within the President's exclusive plenary powers concerning foreign relations, and in particular "sole" executive agreements on matters like the recognition of foreign governments, would not be covered. See, e.g., United States v. Pink, 315 U.S. 203 (1942) (domestic legal effect of executive agreement recognizing government of Soviet Union); United States v. Belmont, 301 U.S. 324 (1937) (same). 152 See Japan Whaling Ass'n v. Am. Cetacean Soc'y, 478 U.S. 221 (1986) (declining to apply political question doctrine to questions of statutory interpretation involving foreign relations concerns). 153 FOIA, by prescribing standards for Executive Branch action arguably within the President's own plenary powers, goes considerably farther than this proposal. The statute authorizes withholding documents that are specifically authorized to be classified pursuant to executive order and are "in fact properly classified pursuant to such Executive order.” 5 U.S.C. S 552b(e)(1)(B). Executive orders establishing the classification system, the asserted legal authority for which are the President's own constitutional powers, predate FOIA. The legislation is nevertheless a constitutional exercise of legislative power, and the courts will order the release of information improperly classified. See, e.g., Donovan v. Fed. Bureau of Investigation, 806 F.2d 55 (2d Cir. 1986); Ray v. Turner, 587 F.2d 1187 (D.C. Cir. 1978). 154 See supra notes 115 & 116 and accompanying text. 155 See supra notes 106 & 107. 156 See supra note 42 and accompanying text. 157 See, e.g., Sands, supra note 18 (arguing for creation and regularization of mechanisms for public participation international law-making and enforcement); David A. Wirth, Legitimacy, Accountability, and Partnership: A Model for Advocacy on Third World Environmental Issues, 100 Yale L.J. 2645 (1991) (same). 158 See supra note 55. The Administrative Conference of the United States has recommended eliminating the foreign affairs execption and replacing it with narrower exemptions. 1 C.F.R. § 305.73-5. See also Arthur Earl Bonfield, Military and Foreign Affairs Function Rule-Making Under the APA, 71 Mich. L. Rev. 221 (1972) (advocating repeal of exception); Franck, Public Participation in the Foreign Policy Process, in The Constitution and the Conduct of Foreign Policy 66,75 (F. Wilcox & R. Frank ed. 1976) (“Total exemption of foreign affairs functions from administrative process is not justified. Many aspects of these functions are analogous to domestic issues now subject to process; the fact that they take on an international dimension does not necessarily or even probably mean that all forms of administrative process should be excluded."); Araiza, supra note 54 (advocating statutorily mandated notice-and-comment rulemaking in international trade context). 159 But cf. Jessica Tuchman Mathews, Redefining Security, Foreign Aff., Spring 1989, at 162 (identifying environment as security concern). 160 APA S 4,5 U.S.C. § 553. 161 APA S 10,5 U.S.C. SS 701-706.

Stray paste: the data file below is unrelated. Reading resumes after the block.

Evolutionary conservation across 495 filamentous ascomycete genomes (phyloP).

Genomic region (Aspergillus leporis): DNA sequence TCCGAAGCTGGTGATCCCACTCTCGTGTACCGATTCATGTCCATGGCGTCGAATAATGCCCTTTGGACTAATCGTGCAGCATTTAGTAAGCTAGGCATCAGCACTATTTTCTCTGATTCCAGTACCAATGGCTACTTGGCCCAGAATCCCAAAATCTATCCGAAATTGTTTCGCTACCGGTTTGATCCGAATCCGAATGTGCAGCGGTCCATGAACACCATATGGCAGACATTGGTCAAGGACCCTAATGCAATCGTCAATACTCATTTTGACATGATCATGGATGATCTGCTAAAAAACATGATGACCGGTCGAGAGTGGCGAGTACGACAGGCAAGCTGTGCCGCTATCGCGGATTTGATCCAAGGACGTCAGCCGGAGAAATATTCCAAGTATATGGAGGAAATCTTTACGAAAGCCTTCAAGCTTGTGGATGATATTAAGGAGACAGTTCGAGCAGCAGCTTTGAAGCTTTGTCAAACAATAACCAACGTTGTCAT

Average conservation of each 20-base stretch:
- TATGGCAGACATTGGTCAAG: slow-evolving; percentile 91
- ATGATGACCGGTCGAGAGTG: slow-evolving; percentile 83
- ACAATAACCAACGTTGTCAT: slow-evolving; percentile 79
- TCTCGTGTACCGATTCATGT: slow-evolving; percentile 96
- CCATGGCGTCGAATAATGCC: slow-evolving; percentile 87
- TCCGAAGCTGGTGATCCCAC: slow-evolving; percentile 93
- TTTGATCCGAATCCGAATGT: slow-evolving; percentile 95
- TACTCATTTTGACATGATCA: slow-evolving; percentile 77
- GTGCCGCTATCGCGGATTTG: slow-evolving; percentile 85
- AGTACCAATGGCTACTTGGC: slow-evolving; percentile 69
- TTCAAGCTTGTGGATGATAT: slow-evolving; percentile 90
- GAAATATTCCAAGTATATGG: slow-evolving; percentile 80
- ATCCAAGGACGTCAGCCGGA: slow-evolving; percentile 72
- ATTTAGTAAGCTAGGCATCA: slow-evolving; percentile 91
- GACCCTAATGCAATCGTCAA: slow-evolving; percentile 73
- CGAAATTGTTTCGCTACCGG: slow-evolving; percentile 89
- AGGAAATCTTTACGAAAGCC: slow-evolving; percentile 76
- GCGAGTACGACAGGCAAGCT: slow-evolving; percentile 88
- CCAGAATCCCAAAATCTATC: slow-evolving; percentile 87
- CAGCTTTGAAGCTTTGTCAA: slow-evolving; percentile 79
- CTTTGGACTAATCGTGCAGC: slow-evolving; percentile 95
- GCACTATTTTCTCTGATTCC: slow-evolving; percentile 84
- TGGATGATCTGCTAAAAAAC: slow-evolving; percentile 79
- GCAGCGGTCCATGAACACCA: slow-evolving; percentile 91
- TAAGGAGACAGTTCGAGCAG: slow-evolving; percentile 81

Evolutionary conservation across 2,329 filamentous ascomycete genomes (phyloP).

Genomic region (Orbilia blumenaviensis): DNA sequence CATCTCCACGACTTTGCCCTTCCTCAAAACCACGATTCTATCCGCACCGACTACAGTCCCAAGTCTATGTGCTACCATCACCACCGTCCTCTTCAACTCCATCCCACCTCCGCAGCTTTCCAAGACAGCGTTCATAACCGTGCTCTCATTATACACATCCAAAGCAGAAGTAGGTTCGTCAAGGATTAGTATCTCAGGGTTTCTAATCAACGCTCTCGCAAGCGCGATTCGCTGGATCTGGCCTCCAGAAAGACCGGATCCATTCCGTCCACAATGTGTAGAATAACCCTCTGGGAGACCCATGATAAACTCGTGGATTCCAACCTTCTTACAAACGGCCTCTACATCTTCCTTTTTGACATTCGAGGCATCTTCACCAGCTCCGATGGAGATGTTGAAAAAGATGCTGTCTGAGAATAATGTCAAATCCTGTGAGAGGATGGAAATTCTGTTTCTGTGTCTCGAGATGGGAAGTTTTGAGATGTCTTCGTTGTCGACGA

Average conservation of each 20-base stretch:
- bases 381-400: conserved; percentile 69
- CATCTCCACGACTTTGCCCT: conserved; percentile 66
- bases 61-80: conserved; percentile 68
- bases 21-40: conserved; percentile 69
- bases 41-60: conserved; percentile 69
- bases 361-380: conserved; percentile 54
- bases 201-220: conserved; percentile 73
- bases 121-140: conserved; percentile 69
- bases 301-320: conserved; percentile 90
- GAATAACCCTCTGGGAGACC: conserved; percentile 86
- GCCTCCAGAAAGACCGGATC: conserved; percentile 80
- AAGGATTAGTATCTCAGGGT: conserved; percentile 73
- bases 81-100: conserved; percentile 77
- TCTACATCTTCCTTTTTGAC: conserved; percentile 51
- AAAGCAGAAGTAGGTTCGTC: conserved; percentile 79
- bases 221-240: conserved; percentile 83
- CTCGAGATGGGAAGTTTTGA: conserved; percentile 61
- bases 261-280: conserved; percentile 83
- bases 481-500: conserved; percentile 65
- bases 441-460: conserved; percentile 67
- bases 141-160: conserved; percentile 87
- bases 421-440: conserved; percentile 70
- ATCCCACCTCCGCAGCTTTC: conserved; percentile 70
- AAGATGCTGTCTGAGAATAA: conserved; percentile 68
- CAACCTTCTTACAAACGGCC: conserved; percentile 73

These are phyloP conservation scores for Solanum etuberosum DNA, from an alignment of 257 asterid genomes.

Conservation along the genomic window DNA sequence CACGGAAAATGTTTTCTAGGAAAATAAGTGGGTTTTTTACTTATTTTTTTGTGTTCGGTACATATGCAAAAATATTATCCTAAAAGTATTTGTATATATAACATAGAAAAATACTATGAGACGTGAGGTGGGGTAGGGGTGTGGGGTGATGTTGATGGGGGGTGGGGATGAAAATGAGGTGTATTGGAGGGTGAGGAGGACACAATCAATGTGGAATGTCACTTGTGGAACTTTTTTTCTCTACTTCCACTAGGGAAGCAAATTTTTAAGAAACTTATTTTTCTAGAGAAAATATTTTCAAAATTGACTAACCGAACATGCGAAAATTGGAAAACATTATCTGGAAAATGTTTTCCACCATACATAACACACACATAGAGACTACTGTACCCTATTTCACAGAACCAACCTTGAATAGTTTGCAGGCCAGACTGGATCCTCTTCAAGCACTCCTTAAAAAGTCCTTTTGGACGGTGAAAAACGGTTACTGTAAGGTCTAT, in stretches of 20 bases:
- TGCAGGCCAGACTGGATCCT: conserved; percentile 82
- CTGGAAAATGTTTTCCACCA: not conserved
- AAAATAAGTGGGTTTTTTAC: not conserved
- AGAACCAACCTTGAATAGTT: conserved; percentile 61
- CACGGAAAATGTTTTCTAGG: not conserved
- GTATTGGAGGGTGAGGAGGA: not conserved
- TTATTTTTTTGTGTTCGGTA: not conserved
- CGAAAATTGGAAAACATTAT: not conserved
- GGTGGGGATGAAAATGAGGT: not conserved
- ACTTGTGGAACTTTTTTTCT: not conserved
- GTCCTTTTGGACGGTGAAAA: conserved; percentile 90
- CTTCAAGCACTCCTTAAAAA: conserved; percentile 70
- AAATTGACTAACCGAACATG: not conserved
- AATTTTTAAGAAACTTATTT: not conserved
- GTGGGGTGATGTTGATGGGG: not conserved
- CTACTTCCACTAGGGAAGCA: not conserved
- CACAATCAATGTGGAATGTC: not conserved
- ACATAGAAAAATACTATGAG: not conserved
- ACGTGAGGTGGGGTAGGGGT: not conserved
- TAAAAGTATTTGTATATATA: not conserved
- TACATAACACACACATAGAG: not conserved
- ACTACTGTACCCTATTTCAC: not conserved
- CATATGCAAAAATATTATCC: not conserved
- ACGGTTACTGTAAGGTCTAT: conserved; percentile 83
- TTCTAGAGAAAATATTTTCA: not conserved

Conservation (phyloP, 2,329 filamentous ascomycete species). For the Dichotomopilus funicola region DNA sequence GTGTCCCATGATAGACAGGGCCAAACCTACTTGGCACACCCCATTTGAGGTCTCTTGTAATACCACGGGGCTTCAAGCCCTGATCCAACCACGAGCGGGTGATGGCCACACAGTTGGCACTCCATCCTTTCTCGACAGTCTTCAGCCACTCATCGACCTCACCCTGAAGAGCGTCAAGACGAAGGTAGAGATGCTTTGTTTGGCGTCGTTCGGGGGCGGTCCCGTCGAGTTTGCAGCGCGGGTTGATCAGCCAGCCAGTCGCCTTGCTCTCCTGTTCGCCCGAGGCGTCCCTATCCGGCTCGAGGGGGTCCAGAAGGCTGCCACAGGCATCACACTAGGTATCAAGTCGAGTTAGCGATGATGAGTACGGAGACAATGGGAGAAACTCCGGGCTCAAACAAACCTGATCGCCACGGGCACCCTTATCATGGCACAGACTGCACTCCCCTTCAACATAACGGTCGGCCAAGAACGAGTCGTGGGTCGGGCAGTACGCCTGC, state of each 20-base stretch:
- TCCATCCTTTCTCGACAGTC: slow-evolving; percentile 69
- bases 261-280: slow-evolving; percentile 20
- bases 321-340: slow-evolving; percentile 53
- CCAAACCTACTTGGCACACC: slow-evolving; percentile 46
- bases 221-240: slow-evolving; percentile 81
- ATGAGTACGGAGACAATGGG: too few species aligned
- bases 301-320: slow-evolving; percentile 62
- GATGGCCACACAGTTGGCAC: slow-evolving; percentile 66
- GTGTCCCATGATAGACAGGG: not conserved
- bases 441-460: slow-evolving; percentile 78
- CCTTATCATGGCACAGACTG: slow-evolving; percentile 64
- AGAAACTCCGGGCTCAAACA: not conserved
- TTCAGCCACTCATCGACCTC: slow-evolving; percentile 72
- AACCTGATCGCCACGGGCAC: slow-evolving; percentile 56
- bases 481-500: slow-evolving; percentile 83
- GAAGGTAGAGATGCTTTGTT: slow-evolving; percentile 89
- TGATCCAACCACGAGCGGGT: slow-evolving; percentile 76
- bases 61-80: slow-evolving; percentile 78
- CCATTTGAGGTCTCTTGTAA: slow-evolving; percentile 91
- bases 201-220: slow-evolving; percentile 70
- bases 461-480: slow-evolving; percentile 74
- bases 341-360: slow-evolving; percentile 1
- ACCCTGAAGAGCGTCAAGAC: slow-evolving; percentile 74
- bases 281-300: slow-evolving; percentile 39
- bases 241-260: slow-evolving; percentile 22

About the Author
David A. Wirth is Assistant Professor of Law at Washington and Lee University, Lexington, Virginia, where he teaches environmental, administrative, public international and foreign relations law. Previously he was Senior Attorney and Co-Director of the International Program at the Washington, D.C., office of the Natural Resources Defense Council. Mr. Wirth has also been Attorney -Adviser for Oceans and International Environmental and Scientific Affairs in the Office of the Legal Adviser of the U.S. Department of State, where he had principal responsibility for all international environmental issues, including exports of hazardous substances and technologies, acid rain, and stratospheric ozone depletion.
* U.S. G.P.0.:1993-347-830: 80172